Link to comment
Share on other sites

Great analysis.  I do not want to pat myself on the back, and I certainly didn't announce it publicly, but I did expect this would happen (his fielding).  Why, you might ask?  Because I played 3b and C and was moved to 1b for a few weeks.  The wicked hops you get at 3b and the short hops you have to dig as a C gives you the requisite tools and reaction time to scoop a great deal of errant throws at 1b.  The stretch - not a net result of time at either 3b or C.  So, because Sano had pretty solid reaction time in taking 'hot shots' at 3b, I expected him to do well with scoops.  For the same reason, I did also believe that Mauer would adapt very well from C to 1b.  I cannot explain the stretches, but he is a very good athlete for his size.  He does get lackadaisical at pop-ups, as he was at 3b.  His arm was always crazy strong, so it is nice to have on the rare plays that a 1b needs it.  His improved work ethic I attribute to Nelson Cruz, who is just an AMAZING influence on any young ballplayer willing to listen to his thoughtful and prepared approach to the game.  Cruz is one of my favorite Twins in only 1.5 years.  A revelation at 40.  I was also surprised and happy to see Sano re-sign without a whole bunch of arrogance or drama.  I also attribute that to wanting to play with Cruz and the team he matriculated with.  Great for the Twins long-term.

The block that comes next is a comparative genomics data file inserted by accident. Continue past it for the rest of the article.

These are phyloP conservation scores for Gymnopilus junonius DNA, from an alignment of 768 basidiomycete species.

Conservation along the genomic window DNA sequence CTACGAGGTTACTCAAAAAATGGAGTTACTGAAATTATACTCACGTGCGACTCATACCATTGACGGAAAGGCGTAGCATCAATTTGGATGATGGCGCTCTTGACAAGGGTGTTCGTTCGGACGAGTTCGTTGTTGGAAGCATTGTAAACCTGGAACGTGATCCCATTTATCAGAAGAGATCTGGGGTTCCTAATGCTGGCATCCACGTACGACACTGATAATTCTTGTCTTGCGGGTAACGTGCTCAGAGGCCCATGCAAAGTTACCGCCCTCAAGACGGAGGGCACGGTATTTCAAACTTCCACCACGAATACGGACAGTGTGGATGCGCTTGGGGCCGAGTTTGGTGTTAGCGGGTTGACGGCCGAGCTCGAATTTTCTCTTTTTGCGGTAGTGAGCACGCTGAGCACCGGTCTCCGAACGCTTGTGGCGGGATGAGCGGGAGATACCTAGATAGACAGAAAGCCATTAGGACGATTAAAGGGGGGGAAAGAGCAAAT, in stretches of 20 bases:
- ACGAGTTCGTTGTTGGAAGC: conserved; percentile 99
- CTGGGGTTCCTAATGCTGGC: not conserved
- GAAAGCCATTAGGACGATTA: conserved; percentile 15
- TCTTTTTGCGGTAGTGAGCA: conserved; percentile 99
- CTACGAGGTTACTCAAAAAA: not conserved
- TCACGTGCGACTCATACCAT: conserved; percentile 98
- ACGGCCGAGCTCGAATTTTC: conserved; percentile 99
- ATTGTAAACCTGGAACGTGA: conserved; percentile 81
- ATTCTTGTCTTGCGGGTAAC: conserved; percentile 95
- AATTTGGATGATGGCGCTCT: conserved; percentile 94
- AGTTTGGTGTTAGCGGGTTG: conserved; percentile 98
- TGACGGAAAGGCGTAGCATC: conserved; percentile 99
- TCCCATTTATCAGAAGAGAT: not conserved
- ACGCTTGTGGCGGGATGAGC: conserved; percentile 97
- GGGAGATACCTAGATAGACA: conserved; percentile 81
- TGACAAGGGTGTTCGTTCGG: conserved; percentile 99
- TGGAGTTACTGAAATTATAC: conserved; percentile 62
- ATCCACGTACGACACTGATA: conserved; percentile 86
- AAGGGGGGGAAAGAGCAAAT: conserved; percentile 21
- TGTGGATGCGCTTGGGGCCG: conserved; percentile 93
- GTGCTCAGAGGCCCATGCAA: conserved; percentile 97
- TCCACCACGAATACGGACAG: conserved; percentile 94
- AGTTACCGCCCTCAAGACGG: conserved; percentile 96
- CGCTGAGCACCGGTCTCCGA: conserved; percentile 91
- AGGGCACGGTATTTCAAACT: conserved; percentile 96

Link to comment
Share on other sites

I agree with the comments so far.  Every player will struggle from time to time.  Look at who some were picking to be best in basebal, Yelich.  I am impressed with Sano's scooping and stretching, still needs the reps for when to go after a ball and when not too, but that is something only reps will get you.  People forget he was signed as a SS, but no one expected him to stay there but he did play a year at SS if I recall in the minors.